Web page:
Retired Navy communications expert Jerry Alfred Whitworth had access to information about codes throughout the period he is accused of spying for the Soviet Union, a Navy witness testified today.
As a radioman with an increasingly high rank aboard ships and at naval communications centers on shore, Whitworth "would necessarily have had access" to cryptographic information, Master Chief Petty Officer Thomas F. Bennett told the jury of seven women and five men.
For example, he said, as a chief petty officer aboard the aircraft carrier USS Constellation from 1976 to 1978, Whitworth would have been "responsible for supervising, protecting and destroying cryptographic material."
Bennett said an aircraft carrier normally carries a supply of cryptographic "key cards" and "keylists" -- the daily-changing codes that are used to transmit Navy messages -- to cover at least three months.
Whitworth is alleged to have delivered classified information to admitted spy John Anthony Walker Jr. seven times during the period he served aboard the Constellation. After many of those meetings, Walker has admitted, he then met with his Soviet contact.
As the custodian of communications material security -- the person who controls the vault where the code material is stored -- aboard the supply ship USS Niagara Falls from 1978 to 1979, Whitworth would have had access to even more cryptographic material, Bennett said. He said a supply ship carries codes for other ships as well because it is "a floating grocery store."
During the period Whitworth was allegedly passing the coding information -- from 1974 until his retirement in October 1983 with the rank of senior chief radioman -- his job performance was excellent, Bennett said. Whitworth, he said, was "not quite 4.0, but doggone close to it." A 4.0 sailor, he said, "that's the guy that walks on water without getting his shoes wet."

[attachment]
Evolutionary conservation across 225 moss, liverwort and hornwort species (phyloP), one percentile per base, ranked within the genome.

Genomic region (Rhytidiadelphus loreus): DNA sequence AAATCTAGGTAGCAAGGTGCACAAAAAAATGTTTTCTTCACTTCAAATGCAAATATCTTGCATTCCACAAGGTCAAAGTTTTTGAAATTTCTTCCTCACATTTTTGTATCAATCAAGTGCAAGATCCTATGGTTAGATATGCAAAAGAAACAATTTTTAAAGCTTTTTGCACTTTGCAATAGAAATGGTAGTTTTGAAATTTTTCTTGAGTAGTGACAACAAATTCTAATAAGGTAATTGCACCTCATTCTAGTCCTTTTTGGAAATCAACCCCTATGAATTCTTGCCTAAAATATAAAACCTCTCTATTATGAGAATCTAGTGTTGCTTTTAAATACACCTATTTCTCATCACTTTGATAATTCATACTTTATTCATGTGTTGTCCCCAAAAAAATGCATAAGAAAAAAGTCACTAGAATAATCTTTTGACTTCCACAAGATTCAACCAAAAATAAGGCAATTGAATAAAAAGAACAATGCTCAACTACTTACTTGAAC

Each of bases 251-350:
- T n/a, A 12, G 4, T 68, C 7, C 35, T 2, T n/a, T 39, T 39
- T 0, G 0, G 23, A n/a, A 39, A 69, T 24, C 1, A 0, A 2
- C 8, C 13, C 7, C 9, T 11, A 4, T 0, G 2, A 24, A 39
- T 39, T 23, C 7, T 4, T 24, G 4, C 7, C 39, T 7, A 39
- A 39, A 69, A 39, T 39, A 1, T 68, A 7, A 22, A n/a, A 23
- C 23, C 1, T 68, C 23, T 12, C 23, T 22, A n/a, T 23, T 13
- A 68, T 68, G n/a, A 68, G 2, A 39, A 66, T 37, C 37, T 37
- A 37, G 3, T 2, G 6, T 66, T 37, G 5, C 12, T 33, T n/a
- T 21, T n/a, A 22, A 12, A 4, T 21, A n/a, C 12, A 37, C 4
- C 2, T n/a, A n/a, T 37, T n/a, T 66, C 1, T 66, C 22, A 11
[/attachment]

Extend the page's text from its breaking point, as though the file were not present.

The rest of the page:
Earlier today, a former top-ranking official of the National Security Agency testified that the diagrams that would permit an adversary to recreate a coding machine are contained in a Navy repair manual classified "confidential," the lowest category of classified information.
Whitworth is charged with passing the Soviet Union manuals containing the "logic diagrams" for coding machines. "If this logic is the guts of the machine . . . why is a diagram that makes it possible to reproduce that material widely disseminated" and only classified "confidential?" asked defense lawyer James Larson.
Earl D. Clark Jr., who retired last month as NSA deputy chief of communications security, replied that security officials permitted that low level of classification because "it is essential from a practical standpoint to put this out" so that the machine may be repaired.
Clark also acknowledged that the coding machine prosecutors wheeled into court yesterday, the KW-7, probably had been "compromised" when North Korea seized the USS Pueblo in 1968. However, Clark said, the machine, which is still in use, has been modified since then.
Whitworth, 46, is the last of four Navy men charged in the Walker spy ring to face trial. He is charged with receiving $332,000 for secrets he allegedly funneled to the Soviets through John Walker.